No one can agree about the name. Some argue Hopping John (or Hoppin’ for the colloquially precious) is a bastardization of pois de pigeon. Others swear a lame pea vendor named John once limped through the streets of Charleston. The earliest reference in an American cookbook is credited to Sarah Rutledge, who recommended garnishing the dish with a sprig of mint. (So, don’t give me grief about mayonnaise.) In “The Savannah Cookbook” (1933), Harriet Ross Colquitt wrote: “As children, it was our custom, when the word went around that we were to have Hopping John for dinner, to gather in the dining-room, and as the dish was brought on to hop around the table before sitting down to the feast.” Her society-lady recipe collection was illustrated with cartoonish images of possum hunts and vegetable sellers, and headnotes peppered with disparaging remarks about “coloreds” and “dark horses,” ugly names close to those Nana used as well.
Dinner with Lucie Kulze was plain and simple. Rice with peas, the last bolted greens from the vegetable garden, some leftover succotash, and venison shot in the piney woods that back up against the golden fields where, in two days time, the remaining crop would be obliterated by hurricane-force winds and rain. The Charleston Gold was aromatic and fluffy, not split or starchy — complaints I often have against rice that hasn’t been converted.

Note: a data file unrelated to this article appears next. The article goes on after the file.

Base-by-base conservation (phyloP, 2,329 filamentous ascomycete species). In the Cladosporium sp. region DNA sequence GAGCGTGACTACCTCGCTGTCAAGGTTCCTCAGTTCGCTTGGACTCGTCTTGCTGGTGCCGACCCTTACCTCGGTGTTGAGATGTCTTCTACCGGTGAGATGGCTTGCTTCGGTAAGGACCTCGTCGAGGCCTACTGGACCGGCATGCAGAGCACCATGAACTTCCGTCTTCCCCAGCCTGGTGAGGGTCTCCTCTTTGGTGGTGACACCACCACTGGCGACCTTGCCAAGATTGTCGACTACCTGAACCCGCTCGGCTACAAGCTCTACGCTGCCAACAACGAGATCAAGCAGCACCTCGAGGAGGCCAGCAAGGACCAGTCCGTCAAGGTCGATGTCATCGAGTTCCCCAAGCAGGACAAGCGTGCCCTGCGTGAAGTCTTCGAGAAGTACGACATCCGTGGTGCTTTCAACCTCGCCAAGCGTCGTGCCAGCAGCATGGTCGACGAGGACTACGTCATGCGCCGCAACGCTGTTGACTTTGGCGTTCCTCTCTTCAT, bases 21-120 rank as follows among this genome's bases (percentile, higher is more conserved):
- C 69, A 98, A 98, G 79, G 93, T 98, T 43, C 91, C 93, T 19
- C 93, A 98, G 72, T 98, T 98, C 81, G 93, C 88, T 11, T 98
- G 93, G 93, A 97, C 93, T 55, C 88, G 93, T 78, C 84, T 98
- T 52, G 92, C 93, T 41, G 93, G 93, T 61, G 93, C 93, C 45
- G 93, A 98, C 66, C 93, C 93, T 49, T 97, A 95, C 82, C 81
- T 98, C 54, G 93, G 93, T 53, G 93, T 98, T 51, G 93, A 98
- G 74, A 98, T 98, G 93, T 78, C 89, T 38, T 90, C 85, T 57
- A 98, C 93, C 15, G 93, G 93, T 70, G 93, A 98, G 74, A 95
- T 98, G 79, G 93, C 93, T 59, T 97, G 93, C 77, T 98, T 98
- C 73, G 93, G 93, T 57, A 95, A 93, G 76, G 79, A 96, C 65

“What do you think about the history of rice here?” I asked.
“Truth is truth,” she replied. “When I’m out there working, I can’t understand how it used to be done by hand, turning those swamps into fields. It’s almost like Machu Picchu, but in a more buggy, snakey, alligatory environment. Tough as hell.”
Kulze spared me two pounds of Charleston Gold to take home. I hugged this young girl who wears scruffy overalls and eats table scraps cold out of the fridge because she can’t stand to see them go to waste.
At first light, she dragged the salvaged rice out into the last sun prior to the storm, in hopes of dehydrating the grain more before shipping it to a mill in Orangeburg. As I left her to it, she said: “Every single step has been a mountain and this year has more mountains than last.”